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Title IX Promotes Controversy Among Colleges

Friday, August 18, 2000 at 3:42 PM

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Al Gore's acceptance speech last night brought to an end the major political party conventions for 2000. Many notable discussions were held this year in both Philadelphia and Los Angeles. However, one non-traditional issue managed to get a brief moment in the national spotlight. For the first time in history, the Republican Party Platform included a statement of gender equality in sports. Although Title IX (9) became law in 1972, which gives women equal opportunity to compete in school athletic programs on all levels, recent cuts in some men's programs have prompted lawsuits and new controversy. 90.3's Tarice Sims reports on its impact in Ohio.

Tarice Sims- Miami University junior Mario Contardi is among many student athletes who have mixed feelings about Title IX. He came to Miami on a tennis scholarship and as a freshman continued playing the sport he’d been groomed to play since he was three. But in his sophomore year the men’s tennis team was eliminated. Contardi and his former teammates sued the University along with members of the men’s wrestling and soccer teams which were also cut. Contardi’s younger sister still plays on the women’s tennis team.

Mario Contardi- Title IX is a good thing, a good idea and it means well, but the way everything’s turning out, schools are reversing the whole thing, taking the easy way out.

TS- Contardi has company. Nate Studney is a recent graduate of Miami University. He was a former member of what was the wrestling team there.

Nate Studney- It was supposed to help facilitate women into athletics. My first impression was it wasn’t supposed to harm men. My final impression is in fact it does harm men’s athletics.

TS- Title IX requires that the percentages of male and female athletes at a particular school correspond to the percentages of male and female students overall. Miami Athletic Director Joel Maturi says when he took the job two years ago, 55% of the student body was female, but only a third of the athletes were women. The athletic department was also a million dollars in debt. Maturi says the only way he could balance the budget and comply with Title IX was to cut some of the men’s teams and keep all of the women’s teams.

Joel Maturi- I think the year of the decision was the most difficult. You have people fighting for their lives. I tried to dissuade pitting sport against sport unfortunately that didn’t happen, we had sports against other sports, you had male athletes looking at female athletes unfavorably. And as painful as it was it was the best decision for Miami.

TS- Miami isn’t the only school struggling with the law. According to the National Collegiate Athletic Association, colleges and universities cut more than two hundred male sports teams between 1992 and 1997. The University of Cincinnati followed suit in ‘98, dropping its men’s indoor track, men’s tennis, and coed rifle teams. UC’s athletic director Bob Goin says this year they’ll add women’s rowing as part of their gender equity plan.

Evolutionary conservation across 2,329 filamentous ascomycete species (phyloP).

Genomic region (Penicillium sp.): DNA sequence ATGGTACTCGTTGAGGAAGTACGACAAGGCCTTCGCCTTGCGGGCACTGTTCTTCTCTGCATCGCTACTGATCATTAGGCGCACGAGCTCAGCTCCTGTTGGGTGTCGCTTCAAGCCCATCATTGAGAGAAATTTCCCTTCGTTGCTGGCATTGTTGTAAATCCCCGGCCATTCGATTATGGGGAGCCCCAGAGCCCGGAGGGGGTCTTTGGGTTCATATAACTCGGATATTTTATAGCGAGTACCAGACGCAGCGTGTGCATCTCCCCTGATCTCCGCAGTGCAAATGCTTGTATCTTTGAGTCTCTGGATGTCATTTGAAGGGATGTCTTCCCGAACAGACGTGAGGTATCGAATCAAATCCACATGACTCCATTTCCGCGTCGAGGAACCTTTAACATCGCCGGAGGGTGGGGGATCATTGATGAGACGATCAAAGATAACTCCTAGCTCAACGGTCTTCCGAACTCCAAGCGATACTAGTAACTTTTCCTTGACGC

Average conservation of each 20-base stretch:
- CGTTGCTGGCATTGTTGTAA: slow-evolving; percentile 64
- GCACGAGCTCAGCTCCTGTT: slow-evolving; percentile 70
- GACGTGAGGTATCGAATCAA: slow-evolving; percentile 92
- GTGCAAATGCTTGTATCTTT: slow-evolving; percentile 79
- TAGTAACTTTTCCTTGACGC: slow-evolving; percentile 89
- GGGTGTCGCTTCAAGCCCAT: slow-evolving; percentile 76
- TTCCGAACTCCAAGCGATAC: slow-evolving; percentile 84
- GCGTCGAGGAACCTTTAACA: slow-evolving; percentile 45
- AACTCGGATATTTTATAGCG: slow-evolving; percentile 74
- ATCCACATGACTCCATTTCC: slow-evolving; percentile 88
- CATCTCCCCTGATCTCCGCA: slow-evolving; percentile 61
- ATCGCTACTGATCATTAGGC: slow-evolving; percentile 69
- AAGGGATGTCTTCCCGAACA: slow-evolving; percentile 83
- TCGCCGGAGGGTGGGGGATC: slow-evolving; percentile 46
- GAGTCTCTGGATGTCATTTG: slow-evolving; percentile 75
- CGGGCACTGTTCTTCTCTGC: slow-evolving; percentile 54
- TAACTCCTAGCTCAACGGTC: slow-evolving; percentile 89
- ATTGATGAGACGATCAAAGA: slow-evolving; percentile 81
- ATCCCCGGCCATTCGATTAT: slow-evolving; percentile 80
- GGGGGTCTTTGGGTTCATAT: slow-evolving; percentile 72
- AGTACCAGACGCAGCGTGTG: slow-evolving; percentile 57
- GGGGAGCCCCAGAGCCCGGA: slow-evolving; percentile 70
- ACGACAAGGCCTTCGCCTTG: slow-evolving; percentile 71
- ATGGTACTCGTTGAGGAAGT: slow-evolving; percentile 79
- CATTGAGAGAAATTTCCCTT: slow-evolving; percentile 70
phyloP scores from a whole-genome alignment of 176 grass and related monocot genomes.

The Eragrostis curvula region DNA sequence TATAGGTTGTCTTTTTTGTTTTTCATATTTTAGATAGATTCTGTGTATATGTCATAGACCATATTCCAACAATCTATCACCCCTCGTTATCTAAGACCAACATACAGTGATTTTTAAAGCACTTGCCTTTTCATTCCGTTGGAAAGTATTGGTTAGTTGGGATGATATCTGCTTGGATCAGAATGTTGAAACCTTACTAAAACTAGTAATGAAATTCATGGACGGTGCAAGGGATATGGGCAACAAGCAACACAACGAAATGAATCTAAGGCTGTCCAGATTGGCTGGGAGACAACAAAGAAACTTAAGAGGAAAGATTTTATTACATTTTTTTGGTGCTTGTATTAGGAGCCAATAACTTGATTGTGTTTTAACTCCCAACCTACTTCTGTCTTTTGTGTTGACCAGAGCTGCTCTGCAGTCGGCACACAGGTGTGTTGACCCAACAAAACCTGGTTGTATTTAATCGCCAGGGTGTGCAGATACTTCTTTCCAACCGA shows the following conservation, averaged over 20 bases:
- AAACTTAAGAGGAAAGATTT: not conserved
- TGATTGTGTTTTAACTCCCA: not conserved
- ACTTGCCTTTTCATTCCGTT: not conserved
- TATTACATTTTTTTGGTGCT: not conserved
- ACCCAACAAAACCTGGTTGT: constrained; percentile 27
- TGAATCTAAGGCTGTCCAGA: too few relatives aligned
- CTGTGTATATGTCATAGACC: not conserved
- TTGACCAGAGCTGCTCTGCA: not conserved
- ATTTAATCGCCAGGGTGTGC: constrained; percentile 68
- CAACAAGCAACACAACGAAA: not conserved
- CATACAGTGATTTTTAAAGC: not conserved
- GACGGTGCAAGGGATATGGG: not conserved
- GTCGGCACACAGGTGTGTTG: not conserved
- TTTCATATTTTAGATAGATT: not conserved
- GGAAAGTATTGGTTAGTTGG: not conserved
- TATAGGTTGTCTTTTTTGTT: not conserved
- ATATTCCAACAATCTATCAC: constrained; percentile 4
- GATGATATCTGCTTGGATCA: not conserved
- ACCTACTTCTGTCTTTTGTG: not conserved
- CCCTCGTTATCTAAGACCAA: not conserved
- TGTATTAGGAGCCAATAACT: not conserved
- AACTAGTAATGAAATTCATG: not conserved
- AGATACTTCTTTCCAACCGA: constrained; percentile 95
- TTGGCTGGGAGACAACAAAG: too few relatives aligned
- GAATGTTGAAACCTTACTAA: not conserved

Bob Goin- We have a moral and a legal obligation to provide as many opportunities that our women want that we can afford. It’s a really good faith attempt but I’m not in complete agreement with all the mandates but they are mandates and we have to live with them.

TS- For women who had to live without competitive sports in school, the law opened many doors. Nancy Hanger is a girls’ volleyball coach at Clyde High School outside Sandusky. When she was growing up, her schools didn’t have girls sports teams. To satisfy her need to compete, she had to wait until she got home to challenge her brother in a game of basketball.

Nancy Hanger- Look at all these opportunities these women have that people in my generation did not have. That’s a positive thing. Do I think we’re there yet - are we done yet - no - but it’s much, much better.

TS- Both UC and Miami University’s athletic directors applaud the opportunities that Title IX has provided for women. At the same time, they regret that they had to cut some men’s teams in order to achieve gender balance. Miami’s Joel Maturi says he still gets letters and e-mails that, quote, blast him for his decision to cut men’s tennis, wrestling and soccer. His opponents argue instead of cutting men’s teams he should have created new women’s teams to even the number of male and female athletes. And, money to fund those new teams could have come from sports like football, which accounts for 25% of Miami’s athletic budget. But, Maturi says, cutting those funds was not an option.

JM- Our Football budget can’t be at a competitive disadvantage. I would rather eliminate a sport than reduce the competitiveness.

TS- Girls’ volleyball coach Nancy Hanger says the law was never intended to deny men the chance to compete, but simply is meant to provide equal opportunities for both genders. But she says until schools are willing to equally distribute funds among all teams it’s inevitable that some male athletes will pay the price.

NH- I don’t think our goal is to take away opportunities from the men and of course as we know the biggest problem is money. That’s what it all hinges on not emotional. When you add sports for a group that has been discriminated against your gonna have to have the money come from somewhere.

TS- Last Spring most of the claims in the law suit against Miami University were dismissed. A U.S district court judge ruled that Miami did not violate Title IX, when it cut the three men’s teams. Next spring the court will hear arguments on whether individual Miami officials, including Joel Maturi, violated the equal protection rights of the male athletes who lost their teams. In Cleveland Tarice Sims, 90.3 FM.

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